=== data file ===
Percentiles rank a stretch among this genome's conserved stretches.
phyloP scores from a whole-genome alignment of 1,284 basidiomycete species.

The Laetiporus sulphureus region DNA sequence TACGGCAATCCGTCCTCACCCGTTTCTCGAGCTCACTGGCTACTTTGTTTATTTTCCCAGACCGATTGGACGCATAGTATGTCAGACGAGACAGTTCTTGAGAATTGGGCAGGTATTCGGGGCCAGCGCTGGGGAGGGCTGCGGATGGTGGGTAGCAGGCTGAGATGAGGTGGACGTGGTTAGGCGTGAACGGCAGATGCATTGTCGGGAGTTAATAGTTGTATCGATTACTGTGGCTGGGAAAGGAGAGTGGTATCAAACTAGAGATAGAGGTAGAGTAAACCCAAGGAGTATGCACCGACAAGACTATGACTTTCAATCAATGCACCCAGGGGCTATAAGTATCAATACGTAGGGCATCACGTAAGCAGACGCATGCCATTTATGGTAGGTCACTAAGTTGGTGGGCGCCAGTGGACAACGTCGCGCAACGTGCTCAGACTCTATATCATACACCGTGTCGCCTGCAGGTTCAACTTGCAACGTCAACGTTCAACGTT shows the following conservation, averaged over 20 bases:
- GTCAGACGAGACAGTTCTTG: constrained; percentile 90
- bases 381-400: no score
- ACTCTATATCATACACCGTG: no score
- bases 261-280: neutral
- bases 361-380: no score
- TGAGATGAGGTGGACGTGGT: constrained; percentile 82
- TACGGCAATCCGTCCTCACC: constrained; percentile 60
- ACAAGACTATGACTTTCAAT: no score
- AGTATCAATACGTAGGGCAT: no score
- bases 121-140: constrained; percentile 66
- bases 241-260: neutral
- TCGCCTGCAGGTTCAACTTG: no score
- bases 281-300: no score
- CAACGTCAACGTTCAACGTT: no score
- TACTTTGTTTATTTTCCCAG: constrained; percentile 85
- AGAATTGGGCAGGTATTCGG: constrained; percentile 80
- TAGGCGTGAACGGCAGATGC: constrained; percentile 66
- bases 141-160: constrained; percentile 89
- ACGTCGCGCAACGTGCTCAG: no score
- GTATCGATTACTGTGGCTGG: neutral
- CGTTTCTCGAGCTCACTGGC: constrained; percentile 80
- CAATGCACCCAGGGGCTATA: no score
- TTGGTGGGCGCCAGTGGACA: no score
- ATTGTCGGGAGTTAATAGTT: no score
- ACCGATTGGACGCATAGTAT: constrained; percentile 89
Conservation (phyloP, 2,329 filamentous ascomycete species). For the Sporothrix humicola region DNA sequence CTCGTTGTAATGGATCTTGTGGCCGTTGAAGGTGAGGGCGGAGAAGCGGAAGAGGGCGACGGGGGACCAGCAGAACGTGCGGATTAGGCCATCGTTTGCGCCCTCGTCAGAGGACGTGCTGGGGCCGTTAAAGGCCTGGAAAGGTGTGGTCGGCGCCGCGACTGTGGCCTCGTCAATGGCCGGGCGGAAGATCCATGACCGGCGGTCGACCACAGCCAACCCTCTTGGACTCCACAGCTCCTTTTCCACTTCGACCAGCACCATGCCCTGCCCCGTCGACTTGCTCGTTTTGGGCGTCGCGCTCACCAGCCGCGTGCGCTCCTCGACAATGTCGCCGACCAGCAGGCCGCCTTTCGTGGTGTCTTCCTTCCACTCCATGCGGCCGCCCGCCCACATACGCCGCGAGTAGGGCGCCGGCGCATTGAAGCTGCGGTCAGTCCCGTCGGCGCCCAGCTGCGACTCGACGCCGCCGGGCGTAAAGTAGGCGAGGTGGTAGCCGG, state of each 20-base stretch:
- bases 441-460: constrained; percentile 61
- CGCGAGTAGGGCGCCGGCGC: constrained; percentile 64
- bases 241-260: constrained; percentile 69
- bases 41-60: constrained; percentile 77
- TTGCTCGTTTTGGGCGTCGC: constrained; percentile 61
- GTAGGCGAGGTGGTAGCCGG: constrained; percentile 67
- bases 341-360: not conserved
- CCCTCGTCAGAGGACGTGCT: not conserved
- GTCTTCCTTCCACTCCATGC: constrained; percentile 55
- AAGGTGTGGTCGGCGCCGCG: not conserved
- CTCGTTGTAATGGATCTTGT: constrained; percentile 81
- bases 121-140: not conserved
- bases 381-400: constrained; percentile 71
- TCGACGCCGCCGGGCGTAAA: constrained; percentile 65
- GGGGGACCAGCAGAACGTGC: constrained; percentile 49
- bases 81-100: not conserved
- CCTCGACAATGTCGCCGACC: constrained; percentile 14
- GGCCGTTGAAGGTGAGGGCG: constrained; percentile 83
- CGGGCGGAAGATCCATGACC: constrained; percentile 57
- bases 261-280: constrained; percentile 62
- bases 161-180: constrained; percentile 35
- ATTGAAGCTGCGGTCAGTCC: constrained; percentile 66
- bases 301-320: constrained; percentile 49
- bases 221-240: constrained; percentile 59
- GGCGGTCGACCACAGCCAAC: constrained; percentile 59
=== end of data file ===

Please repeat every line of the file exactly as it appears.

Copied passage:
Percentiles rank a stretch among this genome's conserved stretches.
phyloP scores from a whole-genome alignment of 1,284 basidiomycete species.

The Laetiporus sulphureus region DNA sequence TACGGCAATCCGTCCTCACCCGTTTCTCGAGCTCACTGGCTACTTTGTTTATTTTCCCAGACCGATTGGACGCATAGTATGTCAGACGAGACAGTTCTTGAGAATTGGGCAGGTATTCGGGGCCAGCGCTGGGGAGGGCTGCGGATGGTGGGTAGCAGGCTGAGATGAGGTGGACGTGGTTAGGCGTGAACGGCAGATGCATTGTCGGGAGTTAATAGTTGTATCGATTACTGTGGCTGGGAAAGGAGAGTGGTATCAAACTAGAGATAGAGGTAGAGTAAACCCAAGGAGTATGCACCGACAAGACTATGACTTTCAATCAATGCACCCAGGGGCTATAAGTATCAATACGTAGGGCATCACGTAAGCAGACGCATGCCATTTATGGTAGGTCACTAAGTTGGTGGGCGCCAGTGGACAACGTCGCGCAACGTGCTCAGACTCTATATCATACACCGTGTCGCCTGCAGGTTCAACTTGCAACGTCAACGTTCAACGTT shows the following conservation, averaged over 20 bases:
- GTCAGACGAGACAGTTCTTG: constrained; percentile 90
- bases 381-400: no score
- ACTCTATATCATACACCGTG: no score
- bases 261-280: neutral
- bases 361-380: no score
- TGAGATGAGGTGGACGTGGT: constrained; percentile 82
- TACGGCAATCCGTCCTCACC: constrained; percentile 60
- ACAAGACTATGACTTTCAAT: no score
- AGTATCAATACGTAGGGCAT: no score
- bases 121-140: constrained; percentile 66
- bases 241-260: neutral
- TCGCCTGCAGGTTCAACTTG: no score
- bases 281-300: no score
- CAACGTCAACGTTCAACGTT: no score
- TACTTTGTTTATTTTCCCAG: constrained; percentile 85
- AGAATTGGGCAGGTATTCGG: constrained; percentile 80
- TAGGCGTGAACGGCAGATGC: constrained; percentile 66
- bases 141-160: constrained; percentile 89
- ACGTCGCGCAACGTGCTCAG: no score
- GTATCGATTACTGTGGCTGG: neutral
- CGTTTCTCGAGCTCACTGGC: constrained; percentile 80
- CAATGCACCCAGGGGCTATA: no score
- TTGGTGGGCGCCAGTGGACA: no score
- ATTGTCGGGAGTTAATAGTT: no score
- ACCGATTGGACGCATAGTAT: constrained; percentile 89
Conservation (phyloP, 2,329 filamentous ascomycete species). For the Sporothrix humicola region DNA sequence CTCGTTGTAATGGATCTTGTGGCCGTTGAAGGTGAGGGCGGAGAAGCGGAAGAGGGCGACGGGGGACCAGCAGAACGTGCGGATTAGGCCATCGTTTGCGCCCTCGTCAGAGGACGTGCTGGGGCCGTTAAAGGCCTGGAAAGGTGTGGTCGGCGCCGCGACTGTGGCCTCGTCAATGGCCGGGCGGAAGATCCATGACCGGCGGTCGACCACAGCCAACCCTCTTGGACTCCACAGCTCCTTTTCCACTTCGACCAGCACCATGCCCTGCCCCGTCGACTTGCTCGTTTTGGGCGTCGCGCTCACCAGCCGCGTGCGCTCCTCGACAATGTCGCCGACCAGCAGGCCGCCTTTCGTGGTGTCTTCCTTCCACTCCATGCGGCCGCCCGCCCACATACGCCGCGAGTAGGGCGCCGGCGCATTGAAGCTGCGGTCAGTCCCGTCGGCGCCCAGCTGCGACTCGACGCCGCCGGGCGTAAAGTAGGCGAGGTGGTAGCCGG, state of each 20-base stretch:
- bases 441-460: constrained; percentile 61
- CGCGAGTAGGGCGCCGGCGC: constrained; percentile 64
- bases 241-260: constrained; percentile 69
- bases 41-60: constrained; percentile 77
- TTGCTCGTTTTGGGCGTCGC: constrained; percentile 61
- GTAGGCGAGGTGGTAGCCGG: constrained; percentile 67
- bases 341-360: not conserved
- CCCTCGTCAGAGGACGTGCT: not conserved
- GTCTTCCTTCCACTCCATGC: constrained; percentile 55
- AAGGTGTGGTCGGCGCCGCG: not conserved
- CTCGTTGTAATGGATCTTGT: constrained; percentile 81
- bases 121-140: not conserved
- bases 381-400: constrained; percentile 71
- TCGACGCCGCCGGGCGTAAA: constrained; percentile 65
- GGGGGACCAGCAGAACGTGC: constrained; percentile 49
- bases 81-100: not conserved
- CCTCGACAATGTCGCCGACC: constrained; percentile 14
- GGCCGTTGAAGGTGAGGGCG: constrained; percentile 83
- CGGGCGGAAGATCCATGACC: constrained; percentile 57
- bases 261-280: constrained; percentile 62
- bases 161-180: constrained; percentile 35
- ATTGAAGCTGCGGTCAGTCC: constrained; percentile 66
- bases 301-320: constrained; percentile 49
- bases 221-240: constrained; percentile 59
- GGCGGTCGACCACAGCCAAC: constrained; percentile 59